- rapid release of muscular tension in the reproductive structures
Erectile dysfunction is commonly seen with which kinds of drugs?
Anti-hypetensives (beta-blockers, Ca2+ blocker, ACE, ARB, Diuretic)
What are some abnormal reproductive assessment findings in male patient's?
- absence of pubic hair
- penile growths or masses
- Vesicles, erosions, ulcers, edema
- Penile discharge
- Erythema at penis or scrotum
- Masses at scrotum or inguinal region
A 58-year-old male patient with a history of transient ischemic attacks (TIAs) is undergoing rehabilitation following an ischemic stroke. The patient’s medical history is likely to be related to which of the following health problems?
A) Inguinal hernia
B) Erectile dysfunction
C) Testosterone deficiency
D) Benign prostatic hyperplasia (BPH)
B) Erectile dysfunction
What are some very normal vaginal changes that happen in women during menopause.
With advancing age, changes occur in the female reproductive system. Many of these changes are related to the altered estrogen production that is associated with menopause. A reduction in circulating estrogen and increase in androgens in postmenopausal women are associated with breast and genital atrophy, reduction in bone mass, and increased rate of atherosclerosis. Vaginal dryness may occur and can lead to urogenital atrophy and changes in the quantity and composition of vaginal secretions.
Define: Prepuce
Foreskin (of either the penis or the clitoris)
What is the recommended method and age prostate screening should occur at/in.
The American Cancer Society recommends that men older than 50 years have a digital rectal examination (DRE) and prostate-specific antigen (PSA) test yearly to screen for prostate cancer.
What percentage of the infant's body weight is water?
70-80%
What percentage of a person's body weight is water? How much of that is extracellular? Intracellular
60 %
Intracellular: 40%
Extracellular: 5%
Interstitial: 15%
With a PT who is on a loop diuretic, what should the nurse be looking for? Which signs/ signs of what?
Loop diuretics may result in renal loss of potassium (i.e., hypokalemia). Clinical manifestations of hypokalemia include fatigue, muscle weakness, leg cramps, nausea, vomiting, paralytic ileus, soft, flabby muscles, paresthesias, decreased reflexes, weak, irregular pulse, polyuria, hyperglycemia, and electrocardiographic changes.
With a PT who is on a loop diuretic, what should the nurse be looking for? Which signs/ signs of what?
Loop diuretics may result in renal loss of potassium (i.e., hypokalemia). Clinical manifestations of hypokalemia include fatigue, muscle weakness, leg cramps, nausea, vomiting, paralytic ileus, soft, flabby muscles, paresthesias, decreased reflexes, weak, irregular pulse, polyuria, hyperglycemia, and electrocardiographic changes.
Which type of organ failure may lead to hypermagnesmia? Why?
Causes of hypermagnesemia include renal failure (especially if patient is given magnesium products), excessive administration of magnesium for treatment of eclampsia, and adrenal insufficiency.
A positive Chvostek sign indicates which electrolyte imbalance?
low serum calcium levels
With hyperventilation you ________ CO2.
With hypoventilation you _______ CO2.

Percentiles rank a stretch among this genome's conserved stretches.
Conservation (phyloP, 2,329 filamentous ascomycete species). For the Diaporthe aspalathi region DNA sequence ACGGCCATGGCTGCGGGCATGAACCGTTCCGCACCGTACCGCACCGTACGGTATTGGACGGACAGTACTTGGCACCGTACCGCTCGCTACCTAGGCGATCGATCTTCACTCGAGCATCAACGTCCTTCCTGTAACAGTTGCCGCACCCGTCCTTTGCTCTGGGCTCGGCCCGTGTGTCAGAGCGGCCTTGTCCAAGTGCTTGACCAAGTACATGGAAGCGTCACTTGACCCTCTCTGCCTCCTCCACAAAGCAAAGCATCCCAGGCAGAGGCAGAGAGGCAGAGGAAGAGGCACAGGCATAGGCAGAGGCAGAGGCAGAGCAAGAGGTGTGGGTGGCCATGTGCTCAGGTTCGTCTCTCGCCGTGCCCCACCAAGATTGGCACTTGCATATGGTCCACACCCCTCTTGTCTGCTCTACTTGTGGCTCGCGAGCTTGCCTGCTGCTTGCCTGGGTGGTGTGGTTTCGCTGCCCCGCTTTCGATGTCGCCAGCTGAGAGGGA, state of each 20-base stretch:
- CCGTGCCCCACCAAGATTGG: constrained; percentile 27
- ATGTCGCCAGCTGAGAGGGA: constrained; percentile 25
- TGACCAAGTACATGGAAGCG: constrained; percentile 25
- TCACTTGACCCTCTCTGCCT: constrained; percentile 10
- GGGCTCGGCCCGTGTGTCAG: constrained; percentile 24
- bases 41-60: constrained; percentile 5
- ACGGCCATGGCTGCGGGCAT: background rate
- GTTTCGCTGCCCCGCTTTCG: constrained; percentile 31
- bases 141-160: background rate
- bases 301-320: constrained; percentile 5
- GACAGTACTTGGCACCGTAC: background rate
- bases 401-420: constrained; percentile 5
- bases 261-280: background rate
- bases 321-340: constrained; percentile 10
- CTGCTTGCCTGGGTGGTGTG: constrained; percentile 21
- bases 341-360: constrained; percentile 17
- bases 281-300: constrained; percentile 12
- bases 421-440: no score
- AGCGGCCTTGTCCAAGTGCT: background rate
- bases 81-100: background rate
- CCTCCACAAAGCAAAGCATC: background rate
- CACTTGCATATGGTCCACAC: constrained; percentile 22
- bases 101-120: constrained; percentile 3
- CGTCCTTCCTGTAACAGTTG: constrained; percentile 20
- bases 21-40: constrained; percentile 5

Hyperventilation = blow off CO2, decreased amount of CO2, reduce respiratory acidity
Hypoventilation = holding on to CO2, increase amount of CO2 in blood, increase plasma acidity.
Functions of water in body?
- Transport of nutrients, electrolytes, and oxygen to cells and carrying waste products away.
- Regulation of body temperature
- Lubrication of joints and membranes
- Medium for food digestion
What is SIADH?
SIADH, excessive ADH secretion causes water retention. Caused by cancers of the blood, and pituitary gland.
What is Diabetes Insipidus?
DI, diminished ADH secretion causes massive water loss, leading to dehydration. Usually caused by traumatic brain injury.
What is Diabetes Insipidus?
DI, diminished ADH secretion causes massive water loss, leading to dehydration. Usually caused by traumatic brain injury.
Where is aldosterone secreted from? What does it do?
Adrenal Glands produce aldosterone, a mineralcorticoid that promotes sodium retention in the kidneys.
Isotonic solutions
when the solutions on both sides of a selectively permeable membrane have established equilibrium or are equal in concentration
Hypotonic solutions
- when a solution contains a lower concentration of salt or solute than other solutions, the solution is hypotonic
Hypertonic solutions
when a solution that has a higher concentration of solutes than another solution
What are the correct levels of Sodium?
Correct levels or potassium?
Sodium --> 135-145
Potassium --> 3.5-4.5
Normal amount of calcium in plasma?
Magnesium?
Calcium --> 8.6-100 mg/dl
Magnesium --> 1.2-2.0 mEq/L
What is the normal amount of fluid intake for your average person?
Daily fluid intake and output is usually 2000 to 3000 ml. This is sufficient to meet the needs of the body and replace both sensible and insensible fluid losses. These would include urine output and fluids lost through the respiratory system, skin, and GI tract.
What are some signs of hypo/hypercalcemia?
Signs of hypercalcemia are lethargy, headache, weakness, muscle flaccidity, heart block, anorexia, nausea, and vomiting. Paresthesia, facial spasms, and muscle tremors are symptoms of hypocalcemia.